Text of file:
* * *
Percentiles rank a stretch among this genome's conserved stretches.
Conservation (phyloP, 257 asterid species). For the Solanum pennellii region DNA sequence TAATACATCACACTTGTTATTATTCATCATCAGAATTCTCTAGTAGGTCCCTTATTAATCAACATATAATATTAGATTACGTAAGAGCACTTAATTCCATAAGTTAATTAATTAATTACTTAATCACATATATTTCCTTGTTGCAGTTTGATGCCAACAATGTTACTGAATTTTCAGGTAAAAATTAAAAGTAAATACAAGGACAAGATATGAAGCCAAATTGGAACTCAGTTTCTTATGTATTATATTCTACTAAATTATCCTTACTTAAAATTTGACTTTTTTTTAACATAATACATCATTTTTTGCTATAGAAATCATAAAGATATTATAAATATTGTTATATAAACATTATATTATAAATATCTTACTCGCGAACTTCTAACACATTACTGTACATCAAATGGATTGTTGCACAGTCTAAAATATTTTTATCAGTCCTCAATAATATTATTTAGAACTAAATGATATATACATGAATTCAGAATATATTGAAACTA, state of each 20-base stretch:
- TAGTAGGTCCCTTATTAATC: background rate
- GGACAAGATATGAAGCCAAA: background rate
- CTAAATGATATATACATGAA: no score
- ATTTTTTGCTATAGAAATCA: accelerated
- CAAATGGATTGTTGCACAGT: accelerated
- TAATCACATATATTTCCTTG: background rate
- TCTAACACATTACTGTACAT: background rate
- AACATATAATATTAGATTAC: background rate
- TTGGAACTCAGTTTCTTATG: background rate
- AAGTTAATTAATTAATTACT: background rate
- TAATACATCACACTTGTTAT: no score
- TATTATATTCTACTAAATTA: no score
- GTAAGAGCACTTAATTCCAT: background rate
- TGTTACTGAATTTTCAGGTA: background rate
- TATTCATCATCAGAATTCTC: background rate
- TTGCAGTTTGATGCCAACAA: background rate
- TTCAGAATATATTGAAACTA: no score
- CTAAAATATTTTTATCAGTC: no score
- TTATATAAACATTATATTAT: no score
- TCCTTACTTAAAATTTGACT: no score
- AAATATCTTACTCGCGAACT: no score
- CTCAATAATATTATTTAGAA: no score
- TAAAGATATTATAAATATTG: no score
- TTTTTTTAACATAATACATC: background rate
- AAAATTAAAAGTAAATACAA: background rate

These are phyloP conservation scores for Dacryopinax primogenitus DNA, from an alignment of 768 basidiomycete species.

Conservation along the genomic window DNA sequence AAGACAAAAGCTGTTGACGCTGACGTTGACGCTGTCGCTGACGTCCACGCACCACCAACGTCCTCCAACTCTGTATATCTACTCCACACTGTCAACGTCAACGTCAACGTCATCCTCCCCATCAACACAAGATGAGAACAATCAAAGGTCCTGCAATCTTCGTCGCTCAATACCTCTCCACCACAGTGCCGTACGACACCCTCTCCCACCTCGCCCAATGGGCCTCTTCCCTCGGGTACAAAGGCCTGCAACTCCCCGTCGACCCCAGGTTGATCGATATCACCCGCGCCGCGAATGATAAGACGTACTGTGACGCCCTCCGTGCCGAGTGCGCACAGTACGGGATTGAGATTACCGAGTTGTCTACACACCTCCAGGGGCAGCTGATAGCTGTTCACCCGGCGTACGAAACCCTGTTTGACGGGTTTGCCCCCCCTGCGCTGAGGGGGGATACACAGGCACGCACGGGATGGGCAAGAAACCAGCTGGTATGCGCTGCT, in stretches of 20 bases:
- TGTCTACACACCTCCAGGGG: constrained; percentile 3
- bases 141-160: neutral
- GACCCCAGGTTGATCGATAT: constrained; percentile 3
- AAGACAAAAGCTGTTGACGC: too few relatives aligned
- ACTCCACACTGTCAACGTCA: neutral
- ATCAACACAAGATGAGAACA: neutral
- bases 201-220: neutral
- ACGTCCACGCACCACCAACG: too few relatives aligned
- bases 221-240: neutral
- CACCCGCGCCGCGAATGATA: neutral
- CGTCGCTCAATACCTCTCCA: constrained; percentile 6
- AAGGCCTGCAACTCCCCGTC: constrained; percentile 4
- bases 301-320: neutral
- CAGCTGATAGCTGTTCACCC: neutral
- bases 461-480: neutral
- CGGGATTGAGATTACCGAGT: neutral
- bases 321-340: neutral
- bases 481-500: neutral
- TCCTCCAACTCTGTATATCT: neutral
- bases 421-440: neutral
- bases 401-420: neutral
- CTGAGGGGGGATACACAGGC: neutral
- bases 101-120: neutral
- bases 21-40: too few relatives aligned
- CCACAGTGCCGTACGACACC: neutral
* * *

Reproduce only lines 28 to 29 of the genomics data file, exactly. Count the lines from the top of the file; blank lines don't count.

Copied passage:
These are phyloP conservation scores for Dacryopinax primogenitus DNA, from an alignment of 768 basidiomycete species.

Conservation along the genomic window DNA sequence AAGACAAAAGCTGTTGACGCTGACGTTGACGCTGTCGCTGACGTCCACGCACCACCAACGTCCTCCAACTCTGTATATCTACTCCACACTGTCAACGTCAACGTCAACGTCATCCTCCCCATCAACACAAGATGAGAACAATCAAAGGTCCTGCAATCTTCGTCGCTCAATACCTCTCCACCACAGTGCCGTACGACACCCTCTCCCACCTCGCCCAATGGGCCTCTTCCCTCGGGTACAAAGGCCTGCAACTCCCCGTCGACCCCAGGTTGATCGATATCACCCGCGCCGCGAATGATAAGACGTACTGTGACGCCCTCCGTGCCGAGTGCGCACAGTACGGGATTGAGATTACCGAGTTGTCTACACACCTCCAGGGGCAGCTGATAGCTGTTCACCCGGCGTACGAAACCCTGTTTGACGGGTTTGCCCCCCCTGCGCTGAGGGGGGATACACAGGCACGCACGGGATGGGCAAGAAACCAGCTGGTATGCGCTGCT, in stretches of 20 bases: